The de Blasios emerged from the Brooklyn Bridge subway station shortly after noon (late again…), a nod, however inadvertent, to the way Bloomberg once did. But unlike something Mike Bloomberg can be imagined doing, the whole family stopped to shake hands with crowd members along the way to the stage, while “New York, New York” melted into “Empire State of Mind.” The entrance was similar to the way a beloved group of “good guy” wrestlers might come out to the ring, but then, these are the things you can do when you win 73 percent of the vote.
Until Bill Clinton said something nice about outgoing mayor Mike Bloomberg before swearing Mayor de Blasio in, taking potshots at Mayor Mike, without naming him, was a running theme of the afternoon. Opening speaker Harry Belafonte criticized stop-and-frisk. Scott Stringer livened up a speech about fiscal responsibility with a timely reference to New York’s 22,000 homeless children in shelters he described as “squalid.”
Letitia James, joined on stage by child-of-the-moment Dasani Coates, took aim at tax subsidies for stadiums and the fact that nearly half of New York City’s population is at or near the poverty level, before declaring “We live in a Gilded Age of inequality.” Even NYC’s Youth Poet Laureate Ramya Ramana got in on the fun, her poem “New York City” including the line “We will no longer stay silent to this classism.” Bloomberg, who sat on stage through the speeches, took his nightmare version of This Is Your Life pretty well, all things considered.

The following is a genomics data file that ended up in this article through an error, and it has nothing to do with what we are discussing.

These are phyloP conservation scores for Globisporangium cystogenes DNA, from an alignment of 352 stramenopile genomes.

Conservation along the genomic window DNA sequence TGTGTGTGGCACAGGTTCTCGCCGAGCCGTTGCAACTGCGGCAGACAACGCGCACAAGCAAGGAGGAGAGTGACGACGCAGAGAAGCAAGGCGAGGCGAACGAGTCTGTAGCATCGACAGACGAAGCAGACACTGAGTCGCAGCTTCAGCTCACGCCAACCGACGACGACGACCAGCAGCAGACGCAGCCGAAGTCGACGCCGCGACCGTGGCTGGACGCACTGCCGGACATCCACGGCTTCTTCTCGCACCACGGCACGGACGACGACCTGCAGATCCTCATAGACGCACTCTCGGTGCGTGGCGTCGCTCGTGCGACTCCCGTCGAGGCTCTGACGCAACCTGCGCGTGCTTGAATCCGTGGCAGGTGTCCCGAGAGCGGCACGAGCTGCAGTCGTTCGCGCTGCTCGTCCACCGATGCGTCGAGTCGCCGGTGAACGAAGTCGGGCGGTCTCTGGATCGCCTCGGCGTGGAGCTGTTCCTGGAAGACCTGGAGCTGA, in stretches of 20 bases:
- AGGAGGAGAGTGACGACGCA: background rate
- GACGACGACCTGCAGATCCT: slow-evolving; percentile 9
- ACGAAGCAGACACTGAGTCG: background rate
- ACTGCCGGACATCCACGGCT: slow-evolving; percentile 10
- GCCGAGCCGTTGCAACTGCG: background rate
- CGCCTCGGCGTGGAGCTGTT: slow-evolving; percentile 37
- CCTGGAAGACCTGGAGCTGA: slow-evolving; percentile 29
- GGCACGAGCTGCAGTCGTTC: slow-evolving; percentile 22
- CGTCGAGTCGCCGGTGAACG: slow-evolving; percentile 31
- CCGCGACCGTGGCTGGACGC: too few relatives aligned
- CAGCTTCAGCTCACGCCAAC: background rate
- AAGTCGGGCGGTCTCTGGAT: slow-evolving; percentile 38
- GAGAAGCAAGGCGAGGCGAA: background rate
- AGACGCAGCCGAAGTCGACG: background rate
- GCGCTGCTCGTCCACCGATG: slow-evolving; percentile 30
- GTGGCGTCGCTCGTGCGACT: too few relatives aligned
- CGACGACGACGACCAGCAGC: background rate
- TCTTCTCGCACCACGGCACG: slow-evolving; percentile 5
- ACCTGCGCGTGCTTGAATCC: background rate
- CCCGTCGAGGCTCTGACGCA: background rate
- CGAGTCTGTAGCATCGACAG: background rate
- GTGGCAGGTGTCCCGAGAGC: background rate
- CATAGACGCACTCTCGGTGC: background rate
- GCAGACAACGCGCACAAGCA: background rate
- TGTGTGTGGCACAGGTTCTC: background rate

Not that the crowd seemed to mind the tone. Summing up the Bloomberg years the way so many New Yorkers look at them, audience member Tanya Elder, who got one of the thousand tickets given away to the inauguration, said that while there were good things about the Bloomberg era, “I was angry about the third term,” and that she was “tired” of him.
The day’s speeches weren’t limited to what was essentially subtweeting Mike Bloomberg, though. Rekindling New York City’s commitment to liberalism, after 20 years of Republican/rich guy rule was also a theme. “Pursuing a progressive agenda and being fiscally responsible are not mutually exclusive,” Stringer argued in his speech. “All of us share a progressive vision for this city’s future,” James said, while Bill Clinton ditched the careful centrism of the man known for ending welfare as we know it and remarked that he “strongly endorsed” de Blasio’s core campaign commitment before administering the oath of office to the new mayor.